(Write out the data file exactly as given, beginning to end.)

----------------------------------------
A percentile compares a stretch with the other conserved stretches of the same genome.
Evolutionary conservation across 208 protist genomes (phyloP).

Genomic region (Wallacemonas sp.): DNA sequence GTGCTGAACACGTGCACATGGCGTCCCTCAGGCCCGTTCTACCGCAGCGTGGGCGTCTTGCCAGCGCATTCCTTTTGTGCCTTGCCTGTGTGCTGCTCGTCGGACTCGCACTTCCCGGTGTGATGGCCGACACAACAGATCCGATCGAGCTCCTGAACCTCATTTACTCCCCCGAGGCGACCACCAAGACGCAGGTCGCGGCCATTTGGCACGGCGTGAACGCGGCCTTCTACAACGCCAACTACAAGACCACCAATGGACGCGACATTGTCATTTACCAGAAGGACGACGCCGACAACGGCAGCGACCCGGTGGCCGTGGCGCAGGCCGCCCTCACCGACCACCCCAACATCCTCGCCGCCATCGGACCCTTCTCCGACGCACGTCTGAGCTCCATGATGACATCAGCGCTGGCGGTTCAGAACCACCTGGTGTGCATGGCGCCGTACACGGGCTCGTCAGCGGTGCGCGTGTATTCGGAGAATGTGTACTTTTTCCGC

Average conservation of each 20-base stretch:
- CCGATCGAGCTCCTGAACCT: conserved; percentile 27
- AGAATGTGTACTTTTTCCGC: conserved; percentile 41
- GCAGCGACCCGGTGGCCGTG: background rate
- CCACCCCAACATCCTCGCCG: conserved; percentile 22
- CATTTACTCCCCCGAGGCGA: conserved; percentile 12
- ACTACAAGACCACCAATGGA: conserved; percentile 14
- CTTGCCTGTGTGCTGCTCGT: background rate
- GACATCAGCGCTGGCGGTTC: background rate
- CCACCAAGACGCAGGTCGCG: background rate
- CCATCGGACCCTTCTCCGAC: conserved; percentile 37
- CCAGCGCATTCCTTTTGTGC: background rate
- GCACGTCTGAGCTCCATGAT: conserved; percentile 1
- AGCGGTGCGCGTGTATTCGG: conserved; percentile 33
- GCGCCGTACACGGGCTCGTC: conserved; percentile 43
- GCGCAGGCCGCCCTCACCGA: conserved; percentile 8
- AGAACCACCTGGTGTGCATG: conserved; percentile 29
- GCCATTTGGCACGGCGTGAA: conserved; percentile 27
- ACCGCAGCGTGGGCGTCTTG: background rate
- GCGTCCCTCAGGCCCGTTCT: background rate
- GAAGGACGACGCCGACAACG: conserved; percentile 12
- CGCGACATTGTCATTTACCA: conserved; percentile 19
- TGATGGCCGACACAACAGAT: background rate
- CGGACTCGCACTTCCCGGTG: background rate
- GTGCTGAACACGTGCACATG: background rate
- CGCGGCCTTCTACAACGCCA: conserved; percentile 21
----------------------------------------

A percentile compares a stretch with the other conserved stretches of the same genome.
Evolutionary conservation across 208 protist genomes (phyloP).

Genomic region (Wallacemonas sp.): DNA sequence GTGCTGAACACGTGCACATGGCGTCCCTCAGGCCCGTTCTACCGCAGCGTGGGCGTCTTGCCAGCGCATTCCTTTTGTGCCTTGCCTGTGTGCTGCTCGTCGGACTCGCACTTCCCGGTGTGATGGCCGACACAACAGATCCGATCGAGCTCCTGAACCTCATTTACTCCCCCGAGGCGACCACCAAGACGCAGGTCGCGGCCATTTGGCACGGCGTGAACGCGGCCTTCTACAACGCCAACTACAAGACCACCAATGGACGCGACATTGTCATTTACCAGAAGGACGACGCCGACAACGGCAGCGACCCGGTGGCCGTGGCGCAGGCCGCCCTCACCGACCACCCCAACATCCTCGCCGCCATCGGACCCTTCTCCGACGCACGTCTGAGCTCCATGATGACATCAGCGCTGGCGGTTCAGAACCACCTGGTGTGCATGGCGCCGTACACGGGCTCGTCAGCGGTGCGCGTGTATTCGGAGAATGTGTACTTTTTCCGC

Average conservation of each 20-base stretch:
- CCGATCGAGCTCCTGAACCT: conserved; percentile 27
- AGAATGTGTACTTTTTCCGC: conserved; percentile 41
- GCAGCGACCCGGTGGCCGTG: background rate
- CCACCCCAACATCCTCGCCG: conserved; percentile 22
- CATTTACTCCCCCGAGGCGA: conserved; percentile 12
- ACTACAAGACCACCAATGGA: conserved; percentile 14
- CTTGCCTGTGTGCTGCTCGT: background rate
- GACATCAGCGCTGGCGGTTC: background rate
- CCACCAAGACGCAGGTCGCG: background rate
- CCATCGGACCCTTCTCCGAC: conserved; percentile 37
- CCAGCGCATTCCTTTTGTGC: background rate
- GCACGTCTGAGCTCCATGAT: conserved; percentile 1
- AGCGGTGCGCGTGTATTCGG: conserved; percentile 33
- GCGCCGTACACGGGCTCGTC: conserved; percentile 43
- GCGCAGGCCGCCCTCACCGA: conserved; percentile 8
- AGAACCACCTGGTGTGCATG: conserved; percentile 29
- GCCATTTGGCACGGCGTGAA: conserved; percentile 27
- ACCGCAGCGTGGGCGTCTTG: background rate
- GCGTCCCTCAGGCCCGTTCT: background rate
- GAAGGACGACGCCGACAACG: conserved; percentile 12
- CGCGACATTGTCATTTACCA: conserved; percentile 19
- TGATGGCCGACACAACAGAT: background rate
- CGGACTCGCACTTCCCGGTG: background rate
- GTGCTGAACACGTGCACATG: background rate
- CGCGGCCTTCTACAACGCCA: conserved; percentile 21